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Old 12th June 2005, 08:01 PM   #1
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Question Circuit Breakers

I am going to be using 5 "TangBand TB-871S" in my surround sound setup with a Panasonic XR-50S receiver and a Lightning Audio P2.10.4 subwoofer. Because the receiver emits 100 WPC (watts per channel), and the rms power is 12W and the max power is 25W, on big loud scenes, I don't wanna go blowing the drivers. I was wondering how to calculate the RATING IN AMPS that I need on the breaker to keep power under x watts.
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Old 12th June 2005, 08:32 PM   #2
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Just keep the volume down. It would be difficult to add in a breaker suitable.
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Old 12th June 2005, 08:48 PM   #3
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Quote:
Just keep the volume down. It would be difficult to add in a breaker suitable.
thanks
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Old 8th October 2005, 02:54 PM   #4
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Any other answers?
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Old 8th October 2005, 02:58 PM   #5
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Maybe run a 12V or 24V lightbulb in series with the speaker, but that would also change the performance a bit. As I said before just keep a check on the volume and use your ears.
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Old 8th October 2005, 03:03 PM   #6
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I have seen commercial (sound reinforcement) speakers that use automotive light bulbs (i.e. 1157) in series with the speaker (I think on the far side of the cross-over), to prevent them from being overdrive by the amp.

If I understand correctly how this works, a 23W lightbulb would limit the power to... 23W.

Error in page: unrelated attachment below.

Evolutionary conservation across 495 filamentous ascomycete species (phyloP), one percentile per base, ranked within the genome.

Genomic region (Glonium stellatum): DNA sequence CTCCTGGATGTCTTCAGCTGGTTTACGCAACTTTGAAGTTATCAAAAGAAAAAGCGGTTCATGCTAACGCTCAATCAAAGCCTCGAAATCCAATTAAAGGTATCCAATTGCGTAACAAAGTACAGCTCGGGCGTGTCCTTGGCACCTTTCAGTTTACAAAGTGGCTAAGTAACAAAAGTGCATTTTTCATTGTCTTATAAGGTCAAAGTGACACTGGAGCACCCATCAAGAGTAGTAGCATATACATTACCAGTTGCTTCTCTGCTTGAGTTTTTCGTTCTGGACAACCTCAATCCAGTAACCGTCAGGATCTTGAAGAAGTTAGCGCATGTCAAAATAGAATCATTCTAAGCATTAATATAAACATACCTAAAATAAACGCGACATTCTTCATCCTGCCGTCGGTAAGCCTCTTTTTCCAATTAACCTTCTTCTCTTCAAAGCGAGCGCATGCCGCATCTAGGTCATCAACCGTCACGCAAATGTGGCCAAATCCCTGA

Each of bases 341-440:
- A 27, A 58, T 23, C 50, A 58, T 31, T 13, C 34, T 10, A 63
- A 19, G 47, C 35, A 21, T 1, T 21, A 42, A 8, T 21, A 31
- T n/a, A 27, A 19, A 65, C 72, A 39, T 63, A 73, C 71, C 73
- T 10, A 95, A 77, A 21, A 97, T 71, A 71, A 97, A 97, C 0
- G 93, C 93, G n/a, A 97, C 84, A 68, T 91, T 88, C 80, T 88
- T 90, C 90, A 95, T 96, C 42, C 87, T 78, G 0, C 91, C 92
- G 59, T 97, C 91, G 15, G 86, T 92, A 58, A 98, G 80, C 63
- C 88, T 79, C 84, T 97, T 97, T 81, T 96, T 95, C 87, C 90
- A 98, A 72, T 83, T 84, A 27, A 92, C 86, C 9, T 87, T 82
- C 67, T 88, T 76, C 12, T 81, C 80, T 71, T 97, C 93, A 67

You can also look inside these speakers to get an idea of how close they are to their operating limit. The more they're lighting up, the more power is running through them. Full brightness would be when they are limiting the current.

Of course, I might not fully understand how those boxes were built. I saw them a LONG time ago.

Caveat: If you use this method, make sure that your cab holds spares. Finding spares when they blow at 11pm in a small town can be challenging!

Wes
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Old 8th October 2005, 03:04 PM   #7
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Wow, I can't believe I just recommended the same thing as ritchieboy, I must be gettin' smarter at this audio stuff!
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Old 9th October 2005, 08:44 AM   #8
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Hi,
the advantage of the light bulb is that when cold the resistance of the filament is low and as they heat up the resistance rises substantially.
When you run at sensible volume they have almost no effect and suddenly limit when you overdrive due to the resistance increasing and causing more self heating effect.
You will have to try different wattages and voltages until you find the best combination of sound quality and protection level. Try 12V 5W and 12V 21W to start with. 24V truck bulbs might be an option and there are plenty of halogen bulbs from 10W to 100W all at 12V (old 60W/55W headlight bulbs with blown dip filament cost nothing).
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Old 9th October 2005, 03:51 PM   #9
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Andrew -- that's a neat observation.

I just realized -- the light bulb doesn't limit the power output to the same value as the bulb wattage; it effectively functions as a clipping detector/limiter right?

As the audio signal gets more compressed and shifted due to clipping, the light bulb will glow more, and it's resistance will go up.

The corollary to this is that fast, high-energy transients will get let through without any significant resistance at all. Quite suitable for music!

Do I understand correctly?

For what it's worth, I searched my memory and I'm pretty sure that the bulbs used in the speakers I'm thinking of (HUGE speakers, two filled a 2,000 sqft room to very loud levels) were 1156s. IIRC these are 23W 12V automotive bulbs.

For the home designer, the 1157 socket style is probably a better [single] choice, because you can use dual-filament bulbs, providing a much wider selection of wattages. As you pointed out, there are 5W bulbs available in this form factor, but I can't remember the p/n... 2397, maybe?

Wes
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Old 9th October 2005, 03:59 PM   #10
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Yes the bulb will limit the power to that of the bulb (neglecting the impedance of the speaker), but only when it is lighting up and thus has higher resistance. When cold it's resistance will be much lower.
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